Instagram Follow on Instagram

Monday, April 23, 2012

George Washington — No Lie

There can be only one—one first, and George Washington is that one, that first for our country. There is no better start to our discovery of him than the following words by Congressman Henry "Light-Horse-Harry" Lee, a contemporary of our first elected president.
"First in war—first in peace—and first in the hearts of his countrymen, he was second to none in the humble and enduring scenes of private life; pious, just, humane, temperate, and sincere; uniform, dignified, and commanding, his example was as edifying to all around him as were the effects of that example lasting. To his equals he was condescending, to his inferiors kind, and to the dear object of his affections exemplarily tender; correct throughout, vice shuddered in his presence, and virtue always felt his fostering hand; the purity of his private character gave effulgence to his public virtues. His last scene comported with the whole tenor of his life—although in extreme pain, not a sigh, not a groan escaped him; and with undisturbed serenity he closed his well-spent life. Such was the man America has lost—such was the man for whom our nation mourns."
By comparison, the following composition is wholly inadequate. Lee's eulogy so beautifully and completely captures the spirit of Washington that, really, it is highly recommended readers conduct their own research, just to further and better know George Washington, but also personally ratify Lee's prose.

That said...

George Washington was born in the New World—in Virginia to be specific. So he wasn't a British transplant, though his father was. Now here's an interesting tidbit: Washington's father passed when he was only 11. And the interesting part is that it kept Washington from being sent to England for a formal instruction, resulting in his having achieved only an elementary equivalent education. But that didn't make him stupid. On the contrary, Washington was both intelligent and intuitive, and would go on to demonstrate that throughout his military assignments as a young man.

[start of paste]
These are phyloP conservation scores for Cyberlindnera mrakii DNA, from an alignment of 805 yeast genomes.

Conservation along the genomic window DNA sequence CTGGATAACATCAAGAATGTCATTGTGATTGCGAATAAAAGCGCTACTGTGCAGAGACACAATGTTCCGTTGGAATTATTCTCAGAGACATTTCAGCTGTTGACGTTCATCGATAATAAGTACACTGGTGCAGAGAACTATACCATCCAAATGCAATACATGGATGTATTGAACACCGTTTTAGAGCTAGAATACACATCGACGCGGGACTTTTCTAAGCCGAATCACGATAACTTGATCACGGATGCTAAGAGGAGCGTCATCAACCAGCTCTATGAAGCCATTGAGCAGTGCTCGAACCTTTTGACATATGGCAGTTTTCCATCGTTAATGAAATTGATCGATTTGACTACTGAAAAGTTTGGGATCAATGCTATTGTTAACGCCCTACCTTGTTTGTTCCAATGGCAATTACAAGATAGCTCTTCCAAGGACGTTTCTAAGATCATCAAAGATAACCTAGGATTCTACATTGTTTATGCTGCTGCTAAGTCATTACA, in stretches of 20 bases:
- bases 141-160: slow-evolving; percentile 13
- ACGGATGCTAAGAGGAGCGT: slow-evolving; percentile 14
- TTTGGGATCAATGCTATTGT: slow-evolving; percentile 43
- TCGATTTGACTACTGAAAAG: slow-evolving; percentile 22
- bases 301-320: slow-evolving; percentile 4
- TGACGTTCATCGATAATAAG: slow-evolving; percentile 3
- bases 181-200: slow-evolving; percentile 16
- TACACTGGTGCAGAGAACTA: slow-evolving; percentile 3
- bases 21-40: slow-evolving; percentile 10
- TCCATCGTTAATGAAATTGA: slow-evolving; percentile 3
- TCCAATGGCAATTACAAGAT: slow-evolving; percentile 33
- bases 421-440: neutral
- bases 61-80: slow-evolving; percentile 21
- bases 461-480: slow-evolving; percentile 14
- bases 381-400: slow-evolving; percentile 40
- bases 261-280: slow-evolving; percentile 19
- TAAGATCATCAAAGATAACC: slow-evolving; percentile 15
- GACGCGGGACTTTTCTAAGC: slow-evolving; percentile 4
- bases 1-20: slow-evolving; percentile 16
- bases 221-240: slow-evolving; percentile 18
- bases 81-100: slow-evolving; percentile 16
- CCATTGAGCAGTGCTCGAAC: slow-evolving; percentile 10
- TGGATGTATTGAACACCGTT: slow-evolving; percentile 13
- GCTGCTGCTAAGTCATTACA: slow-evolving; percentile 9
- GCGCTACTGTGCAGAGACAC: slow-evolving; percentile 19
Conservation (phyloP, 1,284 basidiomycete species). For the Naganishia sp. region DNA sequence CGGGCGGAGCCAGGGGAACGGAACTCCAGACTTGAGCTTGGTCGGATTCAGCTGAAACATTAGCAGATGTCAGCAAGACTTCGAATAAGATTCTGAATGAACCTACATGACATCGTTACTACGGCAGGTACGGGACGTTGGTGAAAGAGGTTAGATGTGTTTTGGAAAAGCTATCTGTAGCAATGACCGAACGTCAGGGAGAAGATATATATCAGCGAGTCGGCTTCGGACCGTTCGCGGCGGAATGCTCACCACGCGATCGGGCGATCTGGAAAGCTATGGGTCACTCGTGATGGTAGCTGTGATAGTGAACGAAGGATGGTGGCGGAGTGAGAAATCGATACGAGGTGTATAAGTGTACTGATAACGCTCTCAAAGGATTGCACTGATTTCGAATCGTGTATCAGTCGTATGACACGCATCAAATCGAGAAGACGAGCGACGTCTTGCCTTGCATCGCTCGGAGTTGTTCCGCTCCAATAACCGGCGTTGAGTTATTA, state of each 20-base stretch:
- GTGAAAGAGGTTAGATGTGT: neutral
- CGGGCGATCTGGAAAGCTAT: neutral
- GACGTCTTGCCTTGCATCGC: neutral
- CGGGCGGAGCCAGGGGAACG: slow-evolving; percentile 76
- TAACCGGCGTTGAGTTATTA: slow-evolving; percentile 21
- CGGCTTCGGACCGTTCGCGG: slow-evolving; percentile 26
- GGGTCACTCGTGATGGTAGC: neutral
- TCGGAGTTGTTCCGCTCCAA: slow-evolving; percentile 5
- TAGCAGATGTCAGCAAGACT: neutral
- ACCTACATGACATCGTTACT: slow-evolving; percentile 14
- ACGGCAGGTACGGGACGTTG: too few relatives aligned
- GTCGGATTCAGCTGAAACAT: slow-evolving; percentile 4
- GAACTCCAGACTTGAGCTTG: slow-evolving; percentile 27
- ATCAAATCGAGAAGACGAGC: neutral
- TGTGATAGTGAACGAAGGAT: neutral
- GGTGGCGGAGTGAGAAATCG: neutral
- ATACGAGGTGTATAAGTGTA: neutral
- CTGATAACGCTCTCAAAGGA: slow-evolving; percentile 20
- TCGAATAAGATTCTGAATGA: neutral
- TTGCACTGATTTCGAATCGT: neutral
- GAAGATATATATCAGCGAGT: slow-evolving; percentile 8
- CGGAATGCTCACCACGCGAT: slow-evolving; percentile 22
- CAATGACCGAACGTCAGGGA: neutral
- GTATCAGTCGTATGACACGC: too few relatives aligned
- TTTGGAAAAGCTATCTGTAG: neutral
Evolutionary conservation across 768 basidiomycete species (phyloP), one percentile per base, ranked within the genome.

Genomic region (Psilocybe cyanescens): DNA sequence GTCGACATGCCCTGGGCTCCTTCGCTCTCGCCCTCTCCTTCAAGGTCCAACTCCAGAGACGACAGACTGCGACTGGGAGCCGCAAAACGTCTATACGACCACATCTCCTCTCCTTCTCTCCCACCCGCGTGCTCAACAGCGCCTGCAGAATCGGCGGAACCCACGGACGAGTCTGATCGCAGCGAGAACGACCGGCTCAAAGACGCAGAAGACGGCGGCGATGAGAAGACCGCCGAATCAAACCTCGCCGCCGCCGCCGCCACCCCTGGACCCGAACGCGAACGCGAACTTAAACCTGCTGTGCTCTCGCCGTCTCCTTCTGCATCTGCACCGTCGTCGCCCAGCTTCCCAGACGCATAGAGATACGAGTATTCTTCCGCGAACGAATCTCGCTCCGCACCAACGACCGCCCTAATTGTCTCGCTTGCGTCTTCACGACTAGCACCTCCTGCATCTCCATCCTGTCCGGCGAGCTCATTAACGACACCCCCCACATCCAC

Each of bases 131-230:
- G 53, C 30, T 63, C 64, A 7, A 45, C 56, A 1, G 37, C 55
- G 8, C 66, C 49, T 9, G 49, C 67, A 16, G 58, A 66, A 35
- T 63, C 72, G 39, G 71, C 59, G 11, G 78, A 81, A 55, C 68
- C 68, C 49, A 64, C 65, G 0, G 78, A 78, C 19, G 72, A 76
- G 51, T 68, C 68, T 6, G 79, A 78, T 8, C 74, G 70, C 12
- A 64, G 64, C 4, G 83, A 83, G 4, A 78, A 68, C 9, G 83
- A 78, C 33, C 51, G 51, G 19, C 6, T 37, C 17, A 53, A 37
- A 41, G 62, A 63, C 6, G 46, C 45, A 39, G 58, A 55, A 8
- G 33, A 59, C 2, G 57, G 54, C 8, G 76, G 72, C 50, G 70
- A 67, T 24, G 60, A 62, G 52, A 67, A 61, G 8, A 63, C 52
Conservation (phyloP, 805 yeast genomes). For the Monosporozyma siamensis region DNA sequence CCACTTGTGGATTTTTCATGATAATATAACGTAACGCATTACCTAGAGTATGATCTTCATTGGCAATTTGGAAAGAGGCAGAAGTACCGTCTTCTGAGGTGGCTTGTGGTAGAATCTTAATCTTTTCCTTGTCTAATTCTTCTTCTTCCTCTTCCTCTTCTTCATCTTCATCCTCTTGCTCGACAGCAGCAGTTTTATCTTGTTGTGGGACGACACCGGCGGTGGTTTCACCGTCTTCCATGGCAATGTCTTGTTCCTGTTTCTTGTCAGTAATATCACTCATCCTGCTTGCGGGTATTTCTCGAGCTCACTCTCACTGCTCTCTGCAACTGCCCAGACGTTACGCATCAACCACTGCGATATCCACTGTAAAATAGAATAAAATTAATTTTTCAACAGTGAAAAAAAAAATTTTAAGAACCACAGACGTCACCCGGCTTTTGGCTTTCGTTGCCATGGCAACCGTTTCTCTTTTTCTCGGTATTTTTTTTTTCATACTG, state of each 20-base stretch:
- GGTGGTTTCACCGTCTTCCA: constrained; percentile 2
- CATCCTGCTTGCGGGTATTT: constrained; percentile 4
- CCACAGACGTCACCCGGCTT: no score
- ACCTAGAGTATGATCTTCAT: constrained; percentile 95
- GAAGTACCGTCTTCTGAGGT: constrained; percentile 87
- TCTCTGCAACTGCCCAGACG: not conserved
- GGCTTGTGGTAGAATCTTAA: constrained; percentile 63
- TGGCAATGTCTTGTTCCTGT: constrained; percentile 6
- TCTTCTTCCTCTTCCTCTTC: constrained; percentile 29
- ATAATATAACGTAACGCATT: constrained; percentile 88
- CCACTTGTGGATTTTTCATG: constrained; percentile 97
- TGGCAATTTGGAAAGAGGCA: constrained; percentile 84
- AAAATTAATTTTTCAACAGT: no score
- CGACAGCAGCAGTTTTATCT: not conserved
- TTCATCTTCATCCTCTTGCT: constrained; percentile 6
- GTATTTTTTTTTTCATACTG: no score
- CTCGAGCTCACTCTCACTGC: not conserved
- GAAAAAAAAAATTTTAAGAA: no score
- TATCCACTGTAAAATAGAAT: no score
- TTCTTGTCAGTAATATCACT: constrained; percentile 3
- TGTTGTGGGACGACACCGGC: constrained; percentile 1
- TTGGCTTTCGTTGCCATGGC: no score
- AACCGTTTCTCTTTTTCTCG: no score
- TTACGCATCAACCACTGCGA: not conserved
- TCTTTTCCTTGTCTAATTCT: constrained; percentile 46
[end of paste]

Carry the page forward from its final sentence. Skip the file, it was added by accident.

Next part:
Washington leads the Pennsylvania expedition
It was during the Seven Years War, of which the Colonial American part was also known as the French and Indian War, that Washington really began his education and found in uniform a comfortable skin. Throughout the conflict, he had successes and failures, but from each he learned more about strategy, logistics, command style, British methodology, and how geography impacts battle plans. He gained a high reputation from fellow commanders as courageous and, perhaps more importantly, regard from the men in his commands.

But it was almost 20-years later, during that brutal winter at Valley Forge, with heavy losses to disease, cold, and hunger, that Washington fired up his "BA" reputation as a Revolutionary general. His position was simple, taking a page from the ancient Roman playbook, that "the victor is not victorious if the vanquished does not consider himself so." Facing superior forces in every way, Washington pushed his men. His toughness on troops and emphasis on training were never looked down upon by his forces. Indeed, he was respected for them—and credited by historians as the reasons for the survival of Colonial forces at Valley Forge—and on to victory when the Red Coats thought they had the Rebels by the military throat.